By Shyne Devasia & Protima Sharma
The advent of e-commerce, social media, mobility has fundamentally changed the way business is being done. Companies are succeeding at business models that might have not made any sense a couple of decades back. Sales is getting closer to the customer- moving from the pocket to the minds and hearts, logistics just got a new lease on life and production now dares to co-create with the customer.
Designers are replacing programmers at a phenomenal speed. As Daniel Pink describes it succinctly, we have moved from the information age into conceptual age. Whether it’s iPhone by Apple or Quickbooks from Intuit, basic principles of design thinking are being used to create more human-centered, intuitive and aesthetic products and processes.
The employee mindset is also shifting in unimaginable ways. More millennials are walking through the doors. These are people used to being heard, they express their likes and dislikes for the world to see. They are pampered by the consumer focused products and services that invade everyday life. Though salary and promotions are still important, the expectations from employers are more opportunities, to learn, to create and to express.
The Human Resource function never had it tougher. On one side, they are expected to constantly align the organizational design to changing business models. On the other, they are hard-pressed to retain and motivate a workforce that has never been more demanding. It is time HR looked at Design thinking closely for some answers.
Design thinking is an approach to problem solving that draws upon logic, imagination, intuition, and systemic reasoning, to explore possibilities and to create desired outcomes that benefit the end user (the organization).
4 keys skills based on the tenets of Design Thinking can be the differentiating competency for HR. These are
1. Empathy, Long considered a core competence for emotional intelligence, Empathy is also the cornerstone for a user centric design. For HR, to empathize is to be able to see and feel the organizational processes as an employee. Our empathy quotient is directly proportional to our ability to suspend judgment, being attentive and mindful. To be able to create processes that are intuitive, the ability to empathize can make all the difference. Take the iPhone instruction manual, well there is none. They have user guides that are structured to answer frequently asked questions. Can the HR manual go the same way?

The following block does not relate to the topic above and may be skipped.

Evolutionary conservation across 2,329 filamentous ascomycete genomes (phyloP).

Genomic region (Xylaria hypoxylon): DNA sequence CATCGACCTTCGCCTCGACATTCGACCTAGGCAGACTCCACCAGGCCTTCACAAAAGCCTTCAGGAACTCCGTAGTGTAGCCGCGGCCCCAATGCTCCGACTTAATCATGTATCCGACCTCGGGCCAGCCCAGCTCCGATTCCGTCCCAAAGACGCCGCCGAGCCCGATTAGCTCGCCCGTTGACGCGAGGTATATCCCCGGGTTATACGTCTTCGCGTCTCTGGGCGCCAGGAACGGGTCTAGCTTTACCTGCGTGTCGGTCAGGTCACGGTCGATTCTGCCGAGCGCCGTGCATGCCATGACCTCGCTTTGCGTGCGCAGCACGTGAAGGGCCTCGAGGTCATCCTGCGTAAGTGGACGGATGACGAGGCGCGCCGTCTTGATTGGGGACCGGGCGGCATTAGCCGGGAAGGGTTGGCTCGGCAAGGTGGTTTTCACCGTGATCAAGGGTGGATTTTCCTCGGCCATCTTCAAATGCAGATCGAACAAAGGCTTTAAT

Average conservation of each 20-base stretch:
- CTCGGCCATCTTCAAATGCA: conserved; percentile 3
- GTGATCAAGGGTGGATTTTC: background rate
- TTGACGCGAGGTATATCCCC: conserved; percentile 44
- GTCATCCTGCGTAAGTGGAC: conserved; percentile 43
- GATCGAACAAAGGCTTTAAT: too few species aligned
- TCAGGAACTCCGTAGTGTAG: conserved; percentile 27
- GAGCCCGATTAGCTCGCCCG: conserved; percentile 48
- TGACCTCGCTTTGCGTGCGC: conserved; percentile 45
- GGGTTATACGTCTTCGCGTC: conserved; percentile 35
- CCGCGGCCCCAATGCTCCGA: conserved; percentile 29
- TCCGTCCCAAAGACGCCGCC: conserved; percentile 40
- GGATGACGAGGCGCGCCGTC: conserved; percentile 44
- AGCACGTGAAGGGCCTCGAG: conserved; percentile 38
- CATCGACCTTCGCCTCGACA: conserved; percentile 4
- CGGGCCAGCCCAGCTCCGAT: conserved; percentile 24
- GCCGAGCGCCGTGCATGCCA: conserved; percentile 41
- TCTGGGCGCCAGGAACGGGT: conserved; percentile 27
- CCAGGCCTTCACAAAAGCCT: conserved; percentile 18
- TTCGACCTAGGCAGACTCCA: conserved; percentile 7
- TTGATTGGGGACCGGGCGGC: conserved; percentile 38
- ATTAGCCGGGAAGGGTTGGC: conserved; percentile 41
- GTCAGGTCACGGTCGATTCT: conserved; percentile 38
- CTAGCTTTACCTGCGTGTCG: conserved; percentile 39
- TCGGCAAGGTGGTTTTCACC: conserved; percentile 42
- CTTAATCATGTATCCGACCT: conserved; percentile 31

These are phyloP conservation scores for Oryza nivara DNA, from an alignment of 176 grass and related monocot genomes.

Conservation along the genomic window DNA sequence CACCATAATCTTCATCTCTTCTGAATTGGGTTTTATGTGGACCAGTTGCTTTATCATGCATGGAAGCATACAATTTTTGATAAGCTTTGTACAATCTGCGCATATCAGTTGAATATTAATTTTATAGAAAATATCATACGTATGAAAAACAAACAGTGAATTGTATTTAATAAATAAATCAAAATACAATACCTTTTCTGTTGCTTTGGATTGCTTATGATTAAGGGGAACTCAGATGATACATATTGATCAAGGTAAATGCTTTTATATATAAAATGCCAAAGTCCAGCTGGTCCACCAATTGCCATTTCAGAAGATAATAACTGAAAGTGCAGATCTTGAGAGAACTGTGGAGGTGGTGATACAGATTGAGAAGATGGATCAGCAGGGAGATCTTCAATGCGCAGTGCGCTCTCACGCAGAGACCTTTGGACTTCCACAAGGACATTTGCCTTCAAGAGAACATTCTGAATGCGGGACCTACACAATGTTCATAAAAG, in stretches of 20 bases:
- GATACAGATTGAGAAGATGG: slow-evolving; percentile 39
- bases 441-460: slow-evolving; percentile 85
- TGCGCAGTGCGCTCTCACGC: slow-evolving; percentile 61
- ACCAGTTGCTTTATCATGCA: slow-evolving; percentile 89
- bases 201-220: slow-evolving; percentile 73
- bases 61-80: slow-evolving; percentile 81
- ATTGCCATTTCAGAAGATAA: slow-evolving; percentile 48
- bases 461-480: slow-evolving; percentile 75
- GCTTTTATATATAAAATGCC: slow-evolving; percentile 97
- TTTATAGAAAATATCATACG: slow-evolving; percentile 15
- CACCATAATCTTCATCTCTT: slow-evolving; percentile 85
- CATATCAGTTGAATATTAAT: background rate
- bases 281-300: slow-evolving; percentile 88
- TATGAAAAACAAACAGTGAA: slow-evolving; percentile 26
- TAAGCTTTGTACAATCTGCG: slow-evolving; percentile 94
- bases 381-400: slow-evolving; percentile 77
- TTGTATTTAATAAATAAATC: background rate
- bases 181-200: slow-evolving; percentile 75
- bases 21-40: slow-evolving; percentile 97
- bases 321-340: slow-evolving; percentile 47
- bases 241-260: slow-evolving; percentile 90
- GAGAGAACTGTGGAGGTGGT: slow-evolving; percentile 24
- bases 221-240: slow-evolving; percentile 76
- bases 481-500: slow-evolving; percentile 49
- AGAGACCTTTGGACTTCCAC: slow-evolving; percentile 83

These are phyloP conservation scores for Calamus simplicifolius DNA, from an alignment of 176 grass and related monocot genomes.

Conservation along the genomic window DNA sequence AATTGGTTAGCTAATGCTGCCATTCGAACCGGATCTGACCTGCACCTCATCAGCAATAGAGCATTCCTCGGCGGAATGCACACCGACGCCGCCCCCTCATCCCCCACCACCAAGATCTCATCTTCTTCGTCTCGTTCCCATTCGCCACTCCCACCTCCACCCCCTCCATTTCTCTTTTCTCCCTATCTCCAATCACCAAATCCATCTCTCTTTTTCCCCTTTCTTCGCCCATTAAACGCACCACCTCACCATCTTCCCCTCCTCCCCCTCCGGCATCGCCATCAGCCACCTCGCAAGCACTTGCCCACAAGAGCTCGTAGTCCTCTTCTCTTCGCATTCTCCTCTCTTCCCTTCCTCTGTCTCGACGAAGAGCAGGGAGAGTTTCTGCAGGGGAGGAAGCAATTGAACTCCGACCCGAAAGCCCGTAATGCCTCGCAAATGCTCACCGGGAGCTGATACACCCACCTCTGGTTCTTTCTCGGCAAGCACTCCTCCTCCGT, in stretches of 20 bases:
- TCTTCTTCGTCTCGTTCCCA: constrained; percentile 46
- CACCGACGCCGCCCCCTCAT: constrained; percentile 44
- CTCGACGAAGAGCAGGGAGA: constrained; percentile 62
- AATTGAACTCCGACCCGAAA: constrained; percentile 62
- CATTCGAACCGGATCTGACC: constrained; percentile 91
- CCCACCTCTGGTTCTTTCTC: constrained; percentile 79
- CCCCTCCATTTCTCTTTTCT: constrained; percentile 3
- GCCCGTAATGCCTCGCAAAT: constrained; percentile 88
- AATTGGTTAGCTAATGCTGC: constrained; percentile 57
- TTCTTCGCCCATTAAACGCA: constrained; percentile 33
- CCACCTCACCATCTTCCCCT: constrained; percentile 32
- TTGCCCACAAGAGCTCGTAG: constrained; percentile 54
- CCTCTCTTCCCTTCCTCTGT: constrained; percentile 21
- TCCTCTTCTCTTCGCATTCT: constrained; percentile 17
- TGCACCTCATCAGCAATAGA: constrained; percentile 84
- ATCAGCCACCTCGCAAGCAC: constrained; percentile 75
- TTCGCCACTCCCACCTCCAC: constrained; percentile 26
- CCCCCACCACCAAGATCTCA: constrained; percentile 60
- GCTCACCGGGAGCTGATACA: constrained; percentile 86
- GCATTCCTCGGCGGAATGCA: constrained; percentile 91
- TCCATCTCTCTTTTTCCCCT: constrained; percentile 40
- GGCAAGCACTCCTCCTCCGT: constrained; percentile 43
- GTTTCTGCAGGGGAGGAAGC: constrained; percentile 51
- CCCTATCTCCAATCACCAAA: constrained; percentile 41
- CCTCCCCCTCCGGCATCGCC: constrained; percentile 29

2. Observation is an important skill that is taught to Business Analysts, for gathering user needs. Getting feedback from employees in the annual satisfaction survey can give us limited information on what they think is affecting their satisfaction at the company. Questions do not always yield useful answers. It happens often that employees are used to an inconvenience and might not find that worth mentioning. The patience and skill to observe, gain insight and elicit an unexpressed need can make all the difference between a good and bad solution.
3. Integrative thinking. As opposed to Analytical Thinking that relies on breaking down a problem to small manageable parts and then making either or choices, integrative thinking is the ability to see all of the salient—and sometimes contradictory and dissenting views – to look for creative options. Integrative thinkers embrace complexity, tolerate uncertainty, and manage tension in searching for creative solutions to problems. Ever faced with the diktat from management to cut salary cost while increasing employee retention? Try integrative thinking.
4. Collaborative working. Collaborative working is not just good team work. As complexity around business and people multiply HR needs all the help it can get from multiple disciplines beyond the immediate or allied functions. An answer to your problem of creating the right Sales incentive scheme might be with the product dispatch guy who faces customer complaints resulting from overenthusiastic sales commitments. A collaborative HR professional builds relationships at all levels and uses them to generate ideas for the most complex problems.
Today, more than ever, HR needs to develop the ability to reshape organizational design centered on the new crop of smart creatives. Design Thinking skills just might be the right tool that we need.
About the Authors
Shyne Devasia is a Partner at PeopleWiz Consulting with 17 years of experience as an HR professional in leading corporations, starting with Thermax, Siemens and University of Oxford, UK.
Protima Sharma is Managing Partner at PeopleWiz Consulting. She has 12 years of industry experience in Thermax, Citigroup, Tata Consultancy Services (TCS) as OD & Change Management consultant. She writes on various aspects of People Management and Organization Development for Entrepreneurs as well as the HR community.